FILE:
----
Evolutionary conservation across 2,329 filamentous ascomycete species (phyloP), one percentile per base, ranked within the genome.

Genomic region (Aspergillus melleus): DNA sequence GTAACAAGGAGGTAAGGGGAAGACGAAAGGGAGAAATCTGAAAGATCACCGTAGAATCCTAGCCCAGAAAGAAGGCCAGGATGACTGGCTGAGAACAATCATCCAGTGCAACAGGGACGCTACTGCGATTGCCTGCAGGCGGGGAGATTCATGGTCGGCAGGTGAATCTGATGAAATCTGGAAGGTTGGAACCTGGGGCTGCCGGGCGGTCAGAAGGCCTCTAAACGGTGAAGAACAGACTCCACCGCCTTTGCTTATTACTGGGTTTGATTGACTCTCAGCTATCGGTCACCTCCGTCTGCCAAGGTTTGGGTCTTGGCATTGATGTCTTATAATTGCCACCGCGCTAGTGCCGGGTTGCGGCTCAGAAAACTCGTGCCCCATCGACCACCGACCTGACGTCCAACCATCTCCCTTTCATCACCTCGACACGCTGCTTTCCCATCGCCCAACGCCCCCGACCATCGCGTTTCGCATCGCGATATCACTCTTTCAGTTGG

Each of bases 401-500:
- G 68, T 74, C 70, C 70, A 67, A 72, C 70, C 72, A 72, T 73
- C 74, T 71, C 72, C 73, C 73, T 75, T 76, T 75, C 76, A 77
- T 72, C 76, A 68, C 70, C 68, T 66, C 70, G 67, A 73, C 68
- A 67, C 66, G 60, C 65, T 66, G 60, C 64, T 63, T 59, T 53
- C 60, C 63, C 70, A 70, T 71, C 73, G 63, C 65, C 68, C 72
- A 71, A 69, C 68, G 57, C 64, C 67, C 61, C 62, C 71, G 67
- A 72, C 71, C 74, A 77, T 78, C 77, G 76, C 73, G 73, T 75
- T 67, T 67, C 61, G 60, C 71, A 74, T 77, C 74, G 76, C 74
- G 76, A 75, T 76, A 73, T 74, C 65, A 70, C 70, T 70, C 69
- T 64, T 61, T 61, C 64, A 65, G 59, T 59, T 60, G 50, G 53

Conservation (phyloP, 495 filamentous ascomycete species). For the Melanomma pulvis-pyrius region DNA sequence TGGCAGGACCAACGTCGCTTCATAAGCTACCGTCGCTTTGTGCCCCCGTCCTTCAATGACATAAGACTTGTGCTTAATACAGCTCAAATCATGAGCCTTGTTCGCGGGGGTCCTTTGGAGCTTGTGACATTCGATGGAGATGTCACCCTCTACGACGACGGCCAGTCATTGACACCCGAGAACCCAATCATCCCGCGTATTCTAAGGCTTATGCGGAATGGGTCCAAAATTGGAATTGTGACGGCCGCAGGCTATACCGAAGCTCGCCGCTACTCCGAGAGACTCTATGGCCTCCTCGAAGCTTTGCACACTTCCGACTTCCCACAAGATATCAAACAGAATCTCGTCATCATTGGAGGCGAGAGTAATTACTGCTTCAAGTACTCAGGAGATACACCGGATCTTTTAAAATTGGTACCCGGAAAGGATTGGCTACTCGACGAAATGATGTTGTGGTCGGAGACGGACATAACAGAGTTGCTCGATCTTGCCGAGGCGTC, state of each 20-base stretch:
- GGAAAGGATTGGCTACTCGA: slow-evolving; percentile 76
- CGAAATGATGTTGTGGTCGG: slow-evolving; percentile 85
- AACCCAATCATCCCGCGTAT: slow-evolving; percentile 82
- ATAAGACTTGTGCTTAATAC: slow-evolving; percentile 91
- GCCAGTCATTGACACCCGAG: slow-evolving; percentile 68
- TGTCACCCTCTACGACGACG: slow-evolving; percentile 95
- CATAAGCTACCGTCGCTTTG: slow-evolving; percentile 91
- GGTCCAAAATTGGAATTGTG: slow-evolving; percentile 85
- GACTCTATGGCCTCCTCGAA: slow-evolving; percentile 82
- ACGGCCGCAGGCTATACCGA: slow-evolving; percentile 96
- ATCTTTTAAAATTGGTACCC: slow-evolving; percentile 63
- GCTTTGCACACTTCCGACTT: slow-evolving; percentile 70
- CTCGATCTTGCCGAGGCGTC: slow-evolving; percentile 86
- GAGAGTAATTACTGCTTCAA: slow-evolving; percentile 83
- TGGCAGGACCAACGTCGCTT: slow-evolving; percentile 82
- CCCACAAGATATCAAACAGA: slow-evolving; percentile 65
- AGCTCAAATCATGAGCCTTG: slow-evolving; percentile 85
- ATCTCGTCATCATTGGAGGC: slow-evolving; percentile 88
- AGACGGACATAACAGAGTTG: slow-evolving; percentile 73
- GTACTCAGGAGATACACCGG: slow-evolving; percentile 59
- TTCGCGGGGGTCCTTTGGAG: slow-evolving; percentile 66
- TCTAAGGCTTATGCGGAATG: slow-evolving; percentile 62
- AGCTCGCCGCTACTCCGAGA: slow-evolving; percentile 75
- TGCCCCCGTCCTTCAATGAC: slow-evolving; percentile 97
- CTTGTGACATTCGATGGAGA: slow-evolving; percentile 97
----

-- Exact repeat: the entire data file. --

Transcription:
Evolutionary conservation across 2,329 filamentous ascomycete species (phyloP), one percentile per base, ranked within the genome.

Genomic region (Aspergillus melleus): DNA sequence GTAACAAGGAGGTAAGGGGAAGACGAAAGGGAGAAATCTGAAAGATCACCGTAGAATCCTAGCCCAGAAAGAAGGCCAGGATGACTGGCTGAGAACAATCATCCAGTGCAACAGGGACGCTACTGCGATTGCCTGCAGGCGGGGAGATTCATGGTCGGCAGGTGAATCTGATGAAATCTGGAAGGTTGGAACCTGGGGCTGCCGGGCGGTCAGAAGGCCTCTAAACGGTGAAGAACAGACTCCACCGCCTTTGCTTATTACTGGGTTTGATTGACTCTCAGCTATCGGTCACCTCCGTCTGCCAAGGTTTGGGTCTTGGCATTGATGTCTTATAATTGCCACCGCGCTAGTGCCGGGTTGCGGCTCAGAAAACTCGTGCCCCATCGACCACCGACCTGACGTCCAACCATCTCCCTTTCATCACCTCGACACGCTGCTTTCCCATCGCCCAACGCCCCCGACCATCGCGTTTCGCATCGCGATATCACTCTTTCAGTTGG

Each of bases 401-500:
- G 68, T 74, C 70, C 70, A 67, A 72, C 70, C 72, A 72, T 73
- C 74, T 71, C 72, C 73, C 73, T 75, T 76, T 75, C 76, A 77
- T 72, C 76, A 68, C 70, C 68, T 66, C 70, G 67, A 73, C 68
- A 67, C 66, G 60, C 65, T 66, G 60, C 64, T 63, T 59, T 53
- C 60, C 63, C 70, A 70, T 71, C 73, G 63, C 65, C 68, C 72
- A 71, A 69, C 68, G 57, C 64, C 67, C 61, C 62, C 71, G 67
- A 72, C 71, C 74, A 77, T 78, C 77, G 76, C 73, G 73, T 75
- T 67, T 67, C 61, G 60, C 71, A 74, T 77, C 74, G 76, C 74
- G 76, A 75, T 76, A 73, T 74, C 65, A 70, C 70, T 70, C 69
- T 64, T 61, T 61, C 64, A 65, G 59, T 59, T 60, G 50, G 53

Conservation (phyloP, 495 filamentous ascomycete species). For the Melanomma pulvis-pyrius region DNA sequence TGGCAGGACCAACGTCGCTTCATAAGCTACCGTCGCTTTGTGCCCCCGTCCTTCAATGACATAAGACTTGTGCTTAATACAGCTCAAATCATGAGCCTTGTTCGCGGGGGTCCTTTGGAGCTTGTGACATTCGATGGAGATGTCACCCTCTACGACGACGGCCAGTCATTGACACCCGAGAACCCAATCATCCCGCGTATTCTAAGGCTTATGCGGAATGGGTCCAAAATTGGAATTGTGACGGCCGCAGGCTATACCGAAGCTCGCCGCTACTCCGAGAGACTCTATGGCCTCCTCGAAGCTTTGCACACTTCCGACTTCCCACAAGATATCAAACAGAATCTCGTCATCATTGGAGGCGAGAGTAATTACTGCTTCAAGTACTCAGGAGATACACCGGATCTTTTAAAATTGGTACCCGGAAAGGATTGGCTACTCGACGAAATGATGTTGTGGTCGGAGACGGACATAACAGAGTTGCTCGATCTTGCCGAGGCGTC, state of each 20-base stretch:
- GGAAAGGATTGGCTACTCGA: slow-evolving; percentile 76
- CGAAATGATGTTGTGGTCGG: slow-evolving; percentile 85
- AACCCAATCATCCCGCGTAT: slow-evolving; percentile 82
- ATAAGACTTGTGCTTAATAC: slow-evolving; percentile 91
- GCCAGTCATTGACACCCGAG: slow-evolving; percentile 68
- TGTCACCCTCTACGACGACG: slow-evolving; percentile 95
- CATAAGCTACCGTCGCTTTG: slow-evolving; percentile 91
- GGTCCAAAATTGGAATTGTG: slow-evolving; percentile 85
- GACTCTATGGCCTCCTCGAA: slow-evolving; percentile 82
- ACGGCCGCAGGCTATACCGA: slow-evolving; percentile 96
- ATCTTTTAAAATTGGTACCC: slow-evolving; percentile 63
- GCTTTGCACACTTCCGACTT: slow-evolving; percentile 70
- CTCGATCTTGCCGAGGCGTC: slow-evolving; percentile 86
- GAGAGTAATTACTGCTTCAA: slow-evolving; percentile 83
- TGGCAGGACCAACGTCGCTT: slow-evolving; percentile 82
- CCCACAAGATATCAAACAGA: slow-evolving; percentile 65
- AGCTCAAATCATGAGCCTTG: slow-evolving; percentile 85
- ATCTCGTCATCATTGGAGGC: slow-evolving; percentile 88
- AGACGGACATAACAGAGTTG: slow-evolving; percentile 73
- GTACTCAGGAGATACACCGG: slow-evolving; percentile 59
- TTCGCGGGGGTCCTTTGGAG: slow-evolving; percentile 66
- TCTAAGGCTTATGCGGAATG: slow-evolving; percentile 62
- AGCTCGCCGCTACTCCGAGA: slow-evolving; percentile 75
- TGCCCCCGTCCTTCAATGAC: slow-evolving; percentile 97
- CTTGTGACATTCGATGGAGA: slow-evolving; percentile 97